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The official publication of the North American Conference on British Studies (NACBS), the Journal of British Studies, has positioned itself as the critical resource for scholars of British culture from the Middle Ages through the present. Drawing on both established and emerging approaches, JBS presents scholarly articles and books reviews from renowned international authors who share their ideas on British society, politics, law, economics, and the arts. In 2005 (Vol. 44), the journal merged with the NACBS publication Albion, creating one journal for NACBS membership.


Each year the NACBS awards up to eight prizes of $100 each to the best essays on British topics submitted by undergraduates studying in American and Canadian universities. Essays may be from any department –History, English, Philosophy, Cultural Studies, Gender Studies, etc.–as long as they relate to British Studies and date from the 2021-22 academic year.

Essays must have been written while the author was a degree-seeking undergraduate at a U.S. or Canadian college or university. Essays should be no longer than 25 double-spaced pages (please, no full theses—if the submission is drawn from a thesis project it must be excerpted).

Submissions must be accompanied by a nominating letter from the instructor who taught the course or supervised the independent project for which the essay was written. Nominators may submit one paper per course/seminar, and as many of their strongest independent projects as they feel are deserving of the award. Nominating faculty must be current members of the NACBS.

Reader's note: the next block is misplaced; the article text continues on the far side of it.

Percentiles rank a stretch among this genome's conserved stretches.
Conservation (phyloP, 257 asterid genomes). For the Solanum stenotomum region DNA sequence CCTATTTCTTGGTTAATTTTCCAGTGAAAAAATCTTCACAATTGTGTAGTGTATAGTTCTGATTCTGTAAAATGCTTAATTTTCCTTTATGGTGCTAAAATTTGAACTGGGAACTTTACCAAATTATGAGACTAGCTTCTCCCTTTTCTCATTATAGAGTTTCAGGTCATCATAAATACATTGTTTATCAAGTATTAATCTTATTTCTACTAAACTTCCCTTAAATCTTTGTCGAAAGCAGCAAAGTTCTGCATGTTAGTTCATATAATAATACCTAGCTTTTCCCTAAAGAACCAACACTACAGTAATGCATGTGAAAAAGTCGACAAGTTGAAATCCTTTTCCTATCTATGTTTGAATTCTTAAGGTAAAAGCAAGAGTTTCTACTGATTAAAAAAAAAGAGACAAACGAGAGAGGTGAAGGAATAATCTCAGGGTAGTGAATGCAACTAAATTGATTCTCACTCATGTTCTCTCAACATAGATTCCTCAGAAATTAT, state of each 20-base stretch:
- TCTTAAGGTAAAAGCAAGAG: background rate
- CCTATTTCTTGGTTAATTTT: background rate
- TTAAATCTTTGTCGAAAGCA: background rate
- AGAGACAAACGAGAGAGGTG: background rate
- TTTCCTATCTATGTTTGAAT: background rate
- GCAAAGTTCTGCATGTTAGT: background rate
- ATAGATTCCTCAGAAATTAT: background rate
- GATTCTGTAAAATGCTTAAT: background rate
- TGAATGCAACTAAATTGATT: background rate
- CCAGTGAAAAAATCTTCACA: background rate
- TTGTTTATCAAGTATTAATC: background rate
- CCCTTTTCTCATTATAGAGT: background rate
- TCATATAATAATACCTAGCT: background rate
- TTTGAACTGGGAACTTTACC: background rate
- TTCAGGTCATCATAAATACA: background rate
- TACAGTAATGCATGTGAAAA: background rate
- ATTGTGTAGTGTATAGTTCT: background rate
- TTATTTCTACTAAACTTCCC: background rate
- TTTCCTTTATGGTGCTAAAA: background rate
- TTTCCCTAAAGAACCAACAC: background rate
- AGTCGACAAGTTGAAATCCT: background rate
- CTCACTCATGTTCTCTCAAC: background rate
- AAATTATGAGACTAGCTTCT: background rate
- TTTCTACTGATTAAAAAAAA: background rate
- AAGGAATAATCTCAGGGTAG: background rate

Please include the permanent mailing address and email contact information for the student. Send an electronic copy of the essay and the letter of nomination (as two separate documents-either WORD or PDF) to EACH of the following three members of the prize committee by 11:59 p.m. on June 30th, 2022, via e-mail. The essay file should be named (NOMINEE’S NAME_Essay). The letter of nomination file should be named (NOMINEE’S NAME_Letter). Contact details, including current e-mail addresses, for the committee members appear below:

Chair: Maura O’Connor
Department of History
University of Cincinnati
[email protected]

Brian Cooper
Independent Scholar
[email protected]

Romita Ray
Art and Music Histories Department
Syracuse University
[email protected]


John Ellis (University of Nebraska), “Sir Francis Walsingham and Roberto Ridolfi: A Critical Analysis of the Ridolfi Double-Agent Theory,” nominated by Carole Levin.

Brianna Cervantes Reisbeck (University of California, Riverside), “Advertising Revolution: The Emergence of Advertising in British Newsbooks in the 1600s,” nominated by Thomas Cogswell.